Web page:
When Saul Kaplan produced his carefully compiled spreadsheet of how he planned to host a two day summit on innovation, the last thing he expected his friend to do was tear the spreadsheet to pieces—literally.

His friend was none other than Richard Saul Wurman, the founder of TED, so his feedback was not something Saul could take lightly. This summit was his dream. After years of being a consultant and looking at innovation from the top-down, he knew that he wanted to put on an event that focused on innovation from the bottom-up—what Saul referred to as a “human-centered design.” He had planned everything, from how they would scale from the nano to the cosmic, but the feedback from Richard was blunt and to the point: “You have an awful lot to learn, Kaplan, about what organic engagement and connection is…Design something that you’re interested in, that you can learn from, and then allow other people to participate in that by doing it openly and transparently.”

In many ways, that has become the touchpoint of the annual Business Innovation Factory (BIF) Summit. Organic engagement and connection permeate each session, and the best talks are those that solve problems in the real world and discuss the human experience.

“We always say that our summit is more about community than event. The event is so cool because there’s a community of like-minded innovation junkies that want to explore that gray area between us and open up…all those new spaces and opportunity.”

Saul’s goal is always to create an event that is transformational not just for a day, but for long after an attendee has left the event. BIF is simply a catalyst for the conditions that lead to innovation; the people that attend forge relationships, create powerful and purposeful collaborations, and incubate ideas that have the potential to change the world.

“I really believe that if you’re going to transform anything, if you’re going to change it, you have to imagine it, but then you have to model it. You have to try it on. You have to see what it means to think that way, to behave that way, to organize in a different way, and this is what’s getting in the way of all of our innovation efforts because we’re still back in that world of analyze your way to the right answer, let’s never fail, let’s only do those things that we can predict what’s gonna happen, and if you do that, you’re only ever going to do incremental improvements. You’re never gonna really transform anything…the summit was really just a way to go up that learning curve, to model it, to see if it works.”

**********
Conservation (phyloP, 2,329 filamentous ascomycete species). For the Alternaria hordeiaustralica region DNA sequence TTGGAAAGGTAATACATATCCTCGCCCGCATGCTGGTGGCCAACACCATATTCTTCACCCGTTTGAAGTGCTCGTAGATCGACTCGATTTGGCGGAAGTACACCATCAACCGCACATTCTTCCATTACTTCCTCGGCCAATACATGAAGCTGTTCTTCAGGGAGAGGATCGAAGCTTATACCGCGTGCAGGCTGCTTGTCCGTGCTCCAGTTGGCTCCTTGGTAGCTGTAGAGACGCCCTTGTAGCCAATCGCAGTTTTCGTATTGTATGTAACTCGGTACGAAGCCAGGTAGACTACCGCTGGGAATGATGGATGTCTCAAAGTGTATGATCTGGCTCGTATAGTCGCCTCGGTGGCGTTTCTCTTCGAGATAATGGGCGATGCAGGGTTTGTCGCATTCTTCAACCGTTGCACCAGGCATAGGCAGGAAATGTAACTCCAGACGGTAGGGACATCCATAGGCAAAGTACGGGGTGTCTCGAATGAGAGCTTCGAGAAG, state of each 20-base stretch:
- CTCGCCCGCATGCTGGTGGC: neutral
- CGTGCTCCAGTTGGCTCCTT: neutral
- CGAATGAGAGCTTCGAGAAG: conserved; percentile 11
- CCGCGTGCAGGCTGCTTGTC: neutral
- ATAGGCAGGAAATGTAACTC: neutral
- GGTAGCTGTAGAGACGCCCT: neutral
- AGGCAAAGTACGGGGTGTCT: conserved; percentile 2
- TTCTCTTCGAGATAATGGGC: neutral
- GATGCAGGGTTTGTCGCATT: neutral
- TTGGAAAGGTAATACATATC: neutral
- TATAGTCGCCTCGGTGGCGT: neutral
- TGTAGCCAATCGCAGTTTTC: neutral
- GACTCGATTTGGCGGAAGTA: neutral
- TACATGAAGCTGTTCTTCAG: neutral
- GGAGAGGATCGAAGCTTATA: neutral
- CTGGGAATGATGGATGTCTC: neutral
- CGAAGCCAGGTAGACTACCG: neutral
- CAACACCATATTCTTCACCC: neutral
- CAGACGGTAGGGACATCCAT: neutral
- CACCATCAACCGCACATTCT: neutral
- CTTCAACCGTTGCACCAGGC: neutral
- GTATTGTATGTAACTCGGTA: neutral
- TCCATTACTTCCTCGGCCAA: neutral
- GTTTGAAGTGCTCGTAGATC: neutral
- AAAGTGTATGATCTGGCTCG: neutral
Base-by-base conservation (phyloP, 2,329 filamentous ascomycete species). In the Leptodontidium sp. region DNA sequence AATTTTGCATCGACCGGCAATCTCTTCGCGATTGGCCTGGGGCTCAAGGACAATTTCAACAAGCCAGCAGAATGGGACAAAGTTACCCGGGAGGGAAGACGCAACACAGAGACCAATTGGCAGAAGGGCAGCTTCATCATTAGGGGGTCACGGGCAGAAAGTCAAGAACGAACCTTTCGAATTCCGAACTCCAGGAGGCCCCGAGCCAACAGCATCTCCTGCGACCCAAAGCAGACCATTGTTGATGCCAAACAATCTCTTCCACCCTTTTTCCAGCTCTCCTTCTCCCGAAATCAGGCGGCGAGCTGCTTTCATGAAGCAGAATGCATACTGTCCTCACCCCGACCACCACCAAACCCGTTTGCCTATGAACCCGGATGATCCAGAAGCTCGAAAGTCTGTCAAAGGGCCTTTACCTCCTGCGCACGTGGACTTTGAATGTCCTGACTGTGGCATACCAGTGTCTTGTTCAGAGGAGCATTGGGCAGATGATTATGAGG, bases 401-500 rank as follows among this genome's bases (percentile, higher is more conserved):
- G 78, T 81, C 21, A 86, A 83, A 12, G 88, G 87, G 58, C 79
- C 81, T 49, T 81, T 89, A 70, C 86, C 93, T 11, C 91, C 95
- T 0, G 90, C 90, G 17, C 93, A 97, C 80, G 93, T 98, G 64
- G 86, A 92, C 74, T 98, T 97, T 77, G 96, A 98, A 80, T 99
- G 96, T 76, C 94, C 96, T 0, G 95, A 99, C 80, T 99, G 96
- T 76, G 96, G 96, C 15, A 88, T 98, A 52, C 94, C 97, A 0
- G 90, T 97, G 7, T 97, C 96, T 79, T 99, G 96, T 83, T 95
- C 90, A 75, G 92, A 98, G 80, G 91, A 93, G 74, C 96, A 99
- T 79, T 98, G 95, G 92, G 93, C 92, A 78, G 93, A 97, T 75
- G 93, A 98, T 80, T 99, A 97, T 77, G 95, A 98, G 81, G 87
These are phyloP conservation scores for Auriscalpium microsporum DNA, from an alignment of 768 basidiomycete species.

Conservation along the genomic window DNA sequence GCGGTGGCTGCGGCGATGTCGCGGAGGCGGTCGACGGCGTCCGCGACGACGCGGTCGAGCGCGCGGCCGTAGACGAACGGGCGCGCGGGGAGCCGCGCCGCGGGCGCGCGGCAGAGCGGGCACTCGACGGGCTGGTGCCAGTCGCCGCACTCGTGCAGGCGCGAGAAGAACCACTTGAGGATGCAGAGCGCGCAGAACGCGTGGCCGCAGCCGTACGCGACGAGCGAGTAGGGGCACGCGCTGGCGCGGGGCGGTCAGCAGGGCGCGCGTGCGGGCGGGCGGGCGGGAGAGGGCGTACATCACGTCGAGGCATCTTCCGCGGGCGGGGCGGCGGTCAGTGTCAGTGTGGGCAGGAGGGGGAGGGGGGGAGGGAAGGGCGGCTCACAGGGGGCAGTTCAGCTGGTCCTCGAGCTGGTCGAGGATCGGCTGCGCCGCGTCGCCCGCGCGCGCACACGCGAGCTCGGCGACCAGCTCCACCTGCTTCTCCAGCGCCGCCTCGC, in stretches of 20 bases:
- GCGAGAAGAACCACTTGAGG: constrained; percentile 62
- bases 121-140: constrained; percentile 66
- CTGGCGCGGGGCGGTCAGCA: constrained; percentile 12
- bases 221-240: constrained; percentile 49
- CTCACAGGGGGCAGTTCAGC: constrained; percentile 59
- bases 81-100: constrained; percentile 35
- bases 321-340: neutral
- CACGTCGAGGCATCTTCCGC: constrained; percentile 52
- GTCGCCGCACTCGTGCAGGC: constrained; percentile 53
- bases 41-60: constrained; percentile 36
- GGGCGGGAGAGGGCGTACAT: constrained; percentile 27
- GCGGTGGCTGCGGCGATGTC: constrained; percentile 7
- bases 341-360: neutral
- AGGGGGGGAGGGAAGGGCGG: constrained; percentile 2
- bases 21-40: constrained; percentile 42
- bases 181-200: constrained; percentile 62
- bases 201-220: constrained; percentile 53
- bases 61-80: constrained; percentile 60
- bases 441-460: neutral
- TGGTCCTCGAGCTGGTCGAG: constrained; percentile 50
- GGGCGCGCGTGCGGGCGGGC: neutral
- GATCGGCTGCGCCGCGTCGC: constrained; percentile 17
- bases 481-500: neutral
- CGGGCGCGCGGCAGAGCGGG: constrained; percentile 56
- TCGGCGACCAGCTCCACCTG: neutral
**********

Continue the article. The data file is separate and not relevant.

The road to the summit was not easy for Saul. Aside from having spreadsheets torn apart, he also had to face down his crippling fear that his leadership was not enough for the conference, so much so that he avoided taking the stage as a facilitator for over three years. He had to come to recognize his own worth as an innovator, and once he did he found one of the greatest joys of his life as the “Chief Catalyst” at BIF.

Join us as we discuss his advice for anyone planning a conference or summit, what it means to “Cause a RCUS,” and how he continually finds ways to reinvent himself.

Subscribe and download the episode on iTunes or listen in the player above. If you like what you hear, leave a comment! I genuinely value constructive feedback, and you never know when your comment might be featured on a future podcast.

Takeaways from this episode:

  • Saul cautions about the “Scientist MBA” model, where everything is “analyzed to death” before action can be taken. Don’t be afraid to look at things through a new lens, and don’t be afraid to fail.
  • As Saul said on Twitter, “Reframe failure as intentional iteration. #trymorestuff”
  • It’s not just the content from summits and conferences that matter—the relationships that you create can lead to powerful collaborations if given proper attention.
  • Trust your audience to be part of the innovation process.
  • “Design something you are interested in, that you can learn from, and then allow other people to participate in that by doing it openly and transparently.” –Richard Saul Wurman
  • When planning an event, don’t think of it as a conference. Think about what you’re expecting to have happen there, what you want the experience to be for the people that are there, and create the conditions for that to come to life.
  • Is there something that you do on a regular basis in a specific way that you can try to do differently? Try it at least once. Make note of what you learned.

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